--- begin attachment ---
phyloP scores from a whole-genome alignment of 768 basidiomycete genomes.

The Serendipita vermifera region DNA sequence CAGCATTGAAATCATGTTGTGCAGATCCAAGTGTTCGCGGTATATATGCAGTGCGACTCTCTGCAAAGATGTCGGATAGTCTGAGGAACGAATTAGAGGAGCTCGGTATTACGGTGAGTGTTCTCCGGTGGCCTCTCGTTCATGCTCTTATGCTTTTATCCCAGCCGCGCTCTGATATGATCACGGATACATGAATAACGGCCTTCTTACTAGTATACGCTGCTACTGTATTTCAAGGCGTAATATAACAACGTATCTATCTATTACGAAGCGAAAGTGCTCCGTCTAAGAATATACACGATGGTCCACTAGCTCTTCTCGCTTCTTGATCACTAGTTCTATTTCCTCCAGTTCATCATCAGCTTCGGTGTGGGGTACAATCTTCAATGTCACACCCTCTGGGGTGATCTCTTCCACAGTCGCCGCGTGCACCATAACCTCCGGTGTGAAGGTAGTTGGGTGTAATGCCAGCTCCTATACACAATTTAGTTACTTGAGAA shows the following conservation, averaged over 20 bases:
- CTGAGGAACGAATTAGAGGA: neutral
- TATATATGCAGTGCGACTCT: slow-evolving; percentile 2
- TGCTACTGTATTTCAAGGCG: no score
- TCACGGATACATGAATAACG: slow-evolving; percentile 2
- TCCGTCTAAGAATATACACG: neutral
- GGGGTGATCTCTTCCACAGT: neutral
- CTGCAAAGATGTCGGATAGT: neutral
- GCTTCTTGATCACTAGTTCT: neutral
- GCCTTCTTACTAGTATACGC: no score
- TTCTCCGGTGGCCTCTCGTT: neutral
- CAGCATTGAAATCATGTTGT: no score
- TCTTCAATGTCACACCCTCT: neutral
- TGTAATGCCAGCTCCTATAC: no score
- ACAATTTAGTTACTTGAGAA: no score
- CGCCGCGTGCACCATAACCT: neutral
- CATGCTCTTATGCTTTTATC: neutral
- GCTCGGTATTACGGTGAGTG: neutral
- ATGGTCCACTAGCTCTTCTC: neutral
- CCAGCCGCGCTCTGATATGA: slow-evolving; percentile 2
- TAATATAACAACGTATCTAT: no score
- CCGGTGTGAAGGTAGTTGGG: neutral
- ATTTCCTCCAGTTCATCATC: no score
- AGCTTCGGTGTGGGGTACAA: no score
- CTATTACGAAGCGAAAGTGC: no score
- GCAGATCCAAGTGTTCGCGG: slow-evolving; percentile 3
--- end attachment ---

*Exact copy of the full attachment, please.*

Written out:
phyloP scores from a whole-genome alignment of 768 basidiomycete genomes.

The Serendipita vermifera region DNA sequence CAGCATTGAAATCATGTTGTGCAGATCCAAGTGTTCGCGGTATATATGCAGTGCGACTCTCTGCAAAGATGTCGGATAGTCTGAGGAACGAATTAGAGGAGCTCGGTATTACGGTGAGTGTTCTCCGGTGGCCTCTCGTTCATGCTCTTATGCTTTTATCCCAGCCGCGCTCTGATATGATCACGGATACATGAATAACGGCCTTCTTACTAGTATACGCTGCTACTGTATTTCAAGGCGTAATATAACAACGTATCTATCTATTACGAAGCGAAAGTGCTCCGTCTAAGAATATACACGATGGTCCACTAGCTCTTCTCGCTTCTTGATCACTAGTTCTATTTCCTCCAGTTCATCATCAGCTTCGGTGTGGGGTACAATCTTCAATGTCACACCCTCTGGGGTGATCTCTTCCACAGTCGCCGCGTGCACCATAACCTCCGGTGTGAAGGTAGTTGGGTGTAATGCCAGCTCCTATACACAATTTAGTTACTTGAGAA shows the following conservation, averaged over 20 bases:
- CTGAGGAACGAATTAGAGGA: neutral
- TATATATGCAGTGCGACTCT: slow-evolving; percentile 2
- TGCTACTGTATTTCAAGGCG: no score
- TCACGGATACATGAATAACG: slow-evolving; percentile 2
- TCCGTCTAAGAATATACACG: neutral
- GGGGTGATCTCTTCCACAGT: neutral
- CTGCAAAGATGTCGGATAGT: neutral
- GCTTCTTGATCACTAGTTCT: neutral
- GCCTTCTTACTAGTATACGC: no score
- TTCTCCGGTGGCCTCTCGTT: neutral
- CAGCATTGAAATCATGTTGT: no score
- TCTTCAATGTCACACCCTCT: neutral
- TGTAATGCCAGCTCCTATAC: no score
- ACAATTTAGTTACTTGAGAA: no score
- CGCCGCGTGCACCATAACCT: neutral
- CATGCTCTTATGCTTTTATC: neutral
- GCTCGGTATTACGGTGAGTG: neutral
- ATGGTCCACTAGCTCTTCTC: neutral
- CCAGCCGCGCTCTGATATGA: slow-evolving; percentile 2
- TAATATAACAACGTATCTAT: no score
- CCGGTGTGAAGGTAGTTGGG: neutral
- ATTTCCTCCAGTTCATCATC: no score
- AGCTTCGGTGTGGGGTACAA: no score
- CTATTACGAAGCGAAAGTGC: no score
- GCAGATCCAAGTGTTCGCGG: slow-evolving; percentile 3